New guidance on when trustees should accept, refuse, or return a charitable donation
Mar 2024

New guidance on when trustees should accept, refuse, or return a charitable donation

Sarah Furness, Partner

In March 2024, the Charity Commission published, mostly welcome, guidance on accepting donations.

The guidance confirms that the “starting point” for charity trustees should be to accept and keep donations offered to or given to their charity and any decision to depart from this must be made in the best interests of the charity.

In certain circumstances donations must be refused or returned as follows:

  • they are from illegal sources or come with illegal conditions.
  • a donor did not have the mental capacity to decide to donate.
  • the donation cannot legally be given i.e. some-one is gifting property they do not own.
  • under the terms of the donation, it must be returned in certain circumstances. For example, a grant agreement says the charity must return any unused funds by a particular date.

Trustees are also likely to need to refuse or return a donation in other circumstances. For example, if the donation:

  • is given for purposes that fall outside a charity’s charitable purposes.
  • would result in a valid legal claim or risk of claim against a charity if kept.
  • has features or conditions that may undermine a charity’s independence. For example, the donation comes with a condition that would require its trustees to agree key decisions with the donor.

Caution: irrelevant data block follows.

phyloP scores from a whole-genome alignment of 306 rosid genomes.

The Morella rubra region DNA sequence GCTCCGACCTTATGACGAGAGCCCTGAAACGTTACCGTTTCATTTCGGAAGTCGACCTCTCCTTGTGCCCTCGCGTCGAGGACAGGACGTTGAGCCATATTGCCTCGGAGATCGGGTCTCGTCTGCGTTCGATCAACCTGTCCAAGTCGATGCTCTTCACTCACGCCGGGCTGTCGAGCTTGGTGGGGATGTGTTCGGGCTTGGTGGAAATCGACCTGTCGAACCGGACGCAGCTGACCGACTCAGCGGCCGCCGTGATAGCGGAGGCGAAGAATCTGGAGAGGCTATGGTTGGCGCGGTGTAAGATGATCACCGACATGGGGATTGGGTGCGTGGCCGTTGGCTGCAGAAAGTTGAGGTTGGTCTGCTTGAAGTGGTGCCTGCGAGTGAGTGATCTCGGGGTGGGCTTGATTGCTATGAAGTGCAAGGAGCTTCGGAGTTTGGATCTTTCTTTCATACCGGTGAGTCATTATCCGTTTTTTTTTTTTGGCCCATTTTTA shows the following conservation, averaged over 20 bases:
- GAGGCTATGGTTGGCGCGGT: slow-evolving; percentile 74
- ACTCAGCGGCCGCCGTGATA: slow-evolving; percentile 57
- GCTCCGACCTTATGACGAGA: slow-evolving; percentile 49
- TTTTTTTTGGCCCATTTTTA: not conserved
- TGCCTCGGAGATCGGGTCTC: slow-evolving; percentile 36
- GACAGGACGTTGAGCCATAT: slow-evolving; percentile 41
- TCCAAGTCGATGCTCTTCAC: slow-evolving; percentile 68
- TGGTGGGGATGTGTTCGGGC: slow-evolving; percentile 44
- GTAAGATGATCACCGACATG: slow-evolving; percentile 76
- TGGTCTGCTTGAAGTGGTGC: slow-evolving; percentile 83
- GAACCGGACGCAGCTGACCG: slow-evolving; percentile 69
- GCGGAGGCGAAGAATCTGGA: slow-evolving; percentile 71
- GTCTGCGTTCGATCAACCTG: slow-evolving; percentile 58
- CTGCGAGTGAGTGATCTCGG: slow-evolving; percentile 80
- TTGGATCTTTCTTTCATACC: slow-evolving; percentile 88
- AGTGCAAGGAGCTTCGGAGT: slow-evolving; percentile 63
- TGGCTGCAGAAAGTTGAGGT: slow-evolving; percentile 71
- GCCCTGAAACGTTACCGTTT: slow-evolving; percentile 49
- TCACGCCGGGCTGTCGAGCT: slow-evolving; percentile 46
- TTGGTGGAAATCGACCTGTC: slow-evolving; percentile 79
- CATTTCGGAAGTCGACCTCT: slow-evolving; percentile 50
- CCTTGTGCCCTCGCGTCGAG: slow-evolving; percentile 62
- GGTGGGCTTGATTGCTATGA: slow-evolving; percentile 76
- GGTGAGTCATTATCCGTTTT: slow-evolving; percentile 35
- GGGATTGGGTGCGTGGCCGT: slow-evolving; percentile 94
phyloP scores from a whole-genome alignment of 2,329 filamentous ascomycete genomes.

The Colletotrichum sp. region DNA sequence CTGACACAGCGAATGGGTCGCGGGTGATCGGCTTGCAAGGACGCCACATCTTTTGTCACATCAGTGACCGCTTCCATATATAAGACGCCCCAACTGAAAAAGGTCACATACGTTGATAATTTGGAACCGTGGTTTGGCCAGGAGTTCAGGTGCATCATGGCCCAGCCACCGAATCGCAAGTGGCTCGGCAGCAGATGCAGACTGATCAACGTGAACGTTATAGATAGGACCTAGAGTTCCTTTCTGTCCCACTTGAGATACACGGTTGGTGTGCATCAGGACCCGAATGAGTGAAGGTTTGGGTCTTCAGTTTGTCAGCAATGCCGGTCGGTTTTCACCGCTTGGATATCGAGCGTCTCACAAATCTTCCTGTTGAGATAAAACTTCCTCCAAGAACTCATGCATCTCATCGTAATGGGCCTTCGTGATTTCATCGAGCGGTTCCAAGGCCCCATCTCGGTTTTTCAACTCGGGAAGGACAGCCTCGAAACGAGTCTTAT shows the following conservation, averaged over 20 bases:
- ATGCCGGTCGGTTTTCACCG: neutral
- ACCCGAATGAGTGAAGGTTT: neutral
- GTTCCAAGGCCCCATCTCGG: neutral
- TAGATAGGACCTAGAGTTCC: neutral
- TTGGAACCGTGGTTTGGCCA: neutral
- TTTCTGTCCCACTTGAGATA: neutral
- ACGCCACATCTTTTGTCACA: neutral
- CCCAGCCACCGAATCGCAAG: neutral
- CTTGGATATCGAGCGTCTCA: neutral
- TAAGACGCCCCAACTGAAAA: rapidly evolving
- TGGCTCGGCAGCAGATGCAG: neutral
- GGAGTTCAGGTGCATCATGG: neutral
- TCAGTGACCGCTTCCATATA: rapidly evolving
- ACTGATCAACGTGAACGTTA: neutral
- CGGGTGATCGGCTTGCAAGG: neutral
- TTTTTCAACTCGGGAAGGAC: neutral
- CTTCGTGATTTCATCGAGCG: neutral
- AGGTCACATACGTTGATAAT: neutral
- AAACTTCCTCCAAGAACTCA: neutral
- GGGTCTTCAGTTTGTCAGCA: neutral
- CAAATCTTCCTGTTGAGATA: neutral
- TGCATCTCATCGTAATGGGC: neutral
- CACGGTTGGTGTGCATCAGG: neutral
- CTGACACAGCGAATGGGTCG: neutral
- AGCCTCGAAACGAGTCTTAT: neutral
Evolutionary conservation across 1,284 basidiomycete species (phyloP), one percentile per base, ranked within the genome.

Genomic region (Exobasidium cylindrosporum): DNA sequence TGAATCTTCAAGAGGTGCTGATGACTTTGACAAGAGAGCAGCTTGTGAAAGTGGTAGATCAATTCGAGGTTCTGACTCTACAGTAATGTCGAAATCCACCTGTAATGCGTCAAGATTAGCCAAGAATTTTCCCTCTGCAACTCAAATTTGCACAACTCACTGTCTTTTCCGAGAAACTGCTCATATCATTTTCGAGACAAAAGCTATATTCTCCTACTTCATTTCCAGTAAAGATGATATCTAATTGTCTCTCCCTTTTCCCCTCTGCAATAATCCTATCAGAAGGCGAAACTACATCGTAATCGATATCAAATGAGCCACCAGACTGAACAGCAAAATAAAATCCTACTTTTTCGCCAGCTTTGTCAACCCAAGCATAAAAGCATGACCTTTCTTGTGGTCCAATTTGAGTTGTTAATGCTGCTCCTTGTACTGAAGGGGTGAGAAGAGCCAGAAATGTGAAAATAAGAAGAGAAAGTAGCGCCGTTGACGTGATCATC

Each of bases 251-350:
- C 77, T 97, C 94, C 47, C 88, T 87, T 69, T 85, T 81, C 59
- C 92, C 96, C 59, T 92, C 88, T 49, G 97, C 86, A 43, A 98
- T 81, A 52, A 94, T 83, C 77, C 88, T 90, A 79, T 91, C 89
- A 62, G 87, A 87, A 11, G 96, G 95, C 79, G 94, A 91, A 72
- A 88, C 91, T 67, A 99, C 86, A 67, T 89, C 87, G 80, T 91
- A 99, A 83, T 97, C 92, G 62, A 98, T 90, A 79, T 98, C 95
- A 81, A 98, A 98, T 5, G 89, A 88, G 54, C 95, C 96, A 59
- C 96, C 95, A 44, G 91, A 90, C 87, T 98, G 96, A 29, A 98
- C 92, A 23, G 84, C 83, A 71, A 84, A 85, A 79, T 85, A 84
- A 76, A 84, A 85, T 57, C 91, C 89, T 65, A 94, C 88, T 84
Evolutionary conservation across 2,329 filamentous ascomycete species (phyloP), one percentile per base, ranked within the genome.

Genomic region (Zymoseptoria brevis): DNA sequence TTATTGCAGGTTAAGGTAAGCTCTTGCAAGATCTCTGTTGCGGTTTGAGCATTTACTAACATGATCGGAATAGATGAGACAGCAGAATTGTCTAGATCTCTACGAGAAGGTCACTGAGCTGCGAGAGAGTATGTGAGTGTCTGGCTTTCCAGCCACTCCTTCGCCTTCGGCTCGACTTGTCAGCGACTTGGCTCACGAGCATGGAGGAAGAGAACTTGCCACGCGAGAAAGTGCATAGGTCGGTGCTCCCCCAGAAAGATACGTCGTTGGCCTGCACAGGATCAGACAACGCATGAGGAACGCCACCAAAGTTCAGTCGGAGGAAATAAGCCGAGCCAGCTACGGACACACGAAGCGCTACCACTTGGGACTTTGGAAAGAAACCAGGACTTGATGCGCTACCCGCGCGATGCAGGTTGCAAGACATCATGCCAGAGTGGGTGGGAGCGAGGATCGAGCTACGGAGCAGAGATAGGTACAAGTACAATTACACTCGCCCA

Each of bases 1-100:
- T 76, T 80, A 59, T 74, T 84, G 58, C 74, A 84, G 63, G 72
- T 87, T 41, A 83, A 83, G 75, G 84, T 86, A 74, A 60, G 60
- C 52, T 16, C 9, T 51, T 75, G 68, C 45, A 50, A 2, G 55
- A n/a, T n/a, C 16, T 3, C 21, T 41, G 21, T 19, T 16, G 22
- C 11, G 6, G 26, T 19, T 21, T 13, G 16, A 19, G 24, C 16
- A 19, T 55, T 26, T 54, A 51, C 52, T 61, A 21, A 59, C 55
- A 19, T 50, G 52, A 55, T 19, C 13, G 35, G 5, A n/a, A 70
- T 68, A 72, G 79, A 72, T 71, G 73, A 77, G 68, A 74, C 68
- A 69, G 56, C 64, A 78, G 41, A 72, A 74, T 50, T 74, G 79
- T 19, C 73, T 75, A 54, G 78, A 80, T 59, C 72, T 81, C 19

It may of course be possible to renegotiate the terms of a donation if it hasn’t already been made. There may also be separate considerations for trustees relating to failed fundraising appeals, contractual grants and ex gratia payments.

Trustees must consider their legal duties and responsibilities along with their charity’s governing document and any relevant internal policies. A full record of all decisions taken should be made and consideration should be taken as to whether to report the return or refusal of a donation as a ‘serious incident’ to the Charity Commission. It is mandatory to report as a serious incident an anonymous donation of £25,000 or more. There may also be tax considerations at play and we would therefore recommend full advice is taken before any charitable donations are refused or returned.

Do not hesitate to get in touch with any questions.

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